Pro-Beijing parties have kept their majority in Hong Kong's legislative council, winning 34 of the 60 seats on offer in Sunday's elections.
A radical pro-democracy activist, 'Long Hair', won a seat
Pro-democracy parties, which had been expected to do well, increased their seats by just three, winning 25.
There was a record turnout for the poll, which was seen as a test of public feeling towards Beijing's rule.
Former Democrat leader Martin Lee said the complicated voting system had favoured pro-China candidates.
Thirty of the Legislative Council (LegCo) seats were elected by popular vote, and the remaining 30 by special interest groups that have tended to favour the pro-Beijing camp.
HONG KONG RESULT
All 60 seats in Legislative Council elected
Pro-Beijing camp win 34 (last election: 34), including 12 directly elected (7)
Pro-democracy camp win 25 (22), including 18 directly elected (17)
Turnout was 56%
The BBC's Chris Hogg in Hong Kong says voters appear to have steered a middle way between the two camps.
He said Beijing's tactics in the run-up to the poll - offering economic incentives and events designed to promote patriotism, instead of attacking opposition candidates - seemed to have paid off.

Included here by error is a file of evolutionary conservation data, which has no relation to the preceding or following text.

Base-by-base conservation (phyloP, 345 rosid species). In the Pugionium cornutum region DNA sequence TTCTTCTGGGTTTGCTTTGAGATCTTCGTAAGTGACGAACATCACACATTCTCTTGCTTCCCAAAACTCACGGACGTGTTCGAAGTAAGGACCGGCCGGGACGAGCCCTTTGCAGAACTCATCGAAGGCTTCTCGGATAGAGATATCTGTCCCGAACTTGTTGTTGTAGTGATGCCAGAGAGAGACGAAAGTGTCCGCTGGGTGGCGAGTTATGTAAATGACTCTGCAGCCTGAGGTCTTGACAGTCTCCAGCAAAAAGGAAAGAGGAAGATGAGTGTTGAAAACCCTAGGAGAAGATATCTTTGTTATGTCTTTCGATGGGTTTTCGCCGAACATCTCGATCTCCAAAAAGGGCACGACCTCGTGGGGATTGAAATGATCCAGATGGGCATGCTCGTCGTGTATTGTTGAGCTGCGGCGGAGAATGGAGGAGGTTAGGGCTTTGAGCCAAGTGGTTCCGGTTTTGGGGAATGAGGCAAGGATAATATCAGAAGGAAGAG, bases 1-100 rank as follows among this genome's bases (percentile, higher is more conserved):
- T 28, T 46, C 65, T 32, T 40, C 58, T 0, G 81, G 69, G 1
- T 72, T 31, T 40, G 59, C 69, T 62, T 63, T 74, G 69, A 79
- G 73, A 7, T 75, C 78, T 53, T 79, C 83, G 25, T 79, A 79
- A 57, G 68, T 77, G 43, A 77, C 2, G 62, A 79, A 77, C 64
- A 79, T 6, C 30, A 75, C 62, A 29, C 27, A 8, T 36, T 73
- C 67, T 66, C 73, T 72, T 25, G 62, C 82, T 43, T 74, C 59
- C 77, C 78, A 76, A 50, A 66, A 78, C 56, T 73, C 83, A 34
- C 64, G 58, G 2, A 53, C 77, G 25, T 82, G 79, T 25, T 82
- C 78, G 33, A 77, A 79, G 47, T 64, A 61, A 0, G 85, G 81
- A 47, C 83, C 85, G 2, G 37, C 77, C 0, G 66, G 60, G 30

Leading pro-Beijing politician, Tsang Yok-sing, said voters had opted for stability.
"The message we got from voters in the past few weeks is that many want ... a stable, harmonious environment," he said.
A shortage of ballot boxes led to claims of improper procedures
Pro-democracy candidates won 18 of the 30 directly elected seats, while pro-China candidates did well in the so-called functional constituencies.
These are reserved for trade and professional bodies like accountants and bankers, and tend to elect pro-establishment politicians wary of antagonising China.
The pro-democracy parties said they were disappointed with their showing, which analysts said could have been affected by a series of recent scandals.
"I am disappointed. It shows how unacceptable the electoral
system is," said Martin Lee, former chairman of the Democratic
Party, who was himself re-elected.
One winner was radical pro-democracy activist Leung
Kwok-hung, better known as "Long Hair", who is a regular heckler of the government.
"I'll demonstrate my electorate's dissatisfaction towards
this minority-chosen government by protesting in the council in
my special way," he told Cable Television.
Around 1.7m people - 56% of eliglible voters - took part in Sunday's vote.
There were 200,000 more voters than the previous record turnout, eight years ago.
Analysts said it was the most fiercely fought election since the territory was handed back to China seven years ago.
The vote had been seen as a referendum on the aspirations of some Hong Kong residents for more democracy.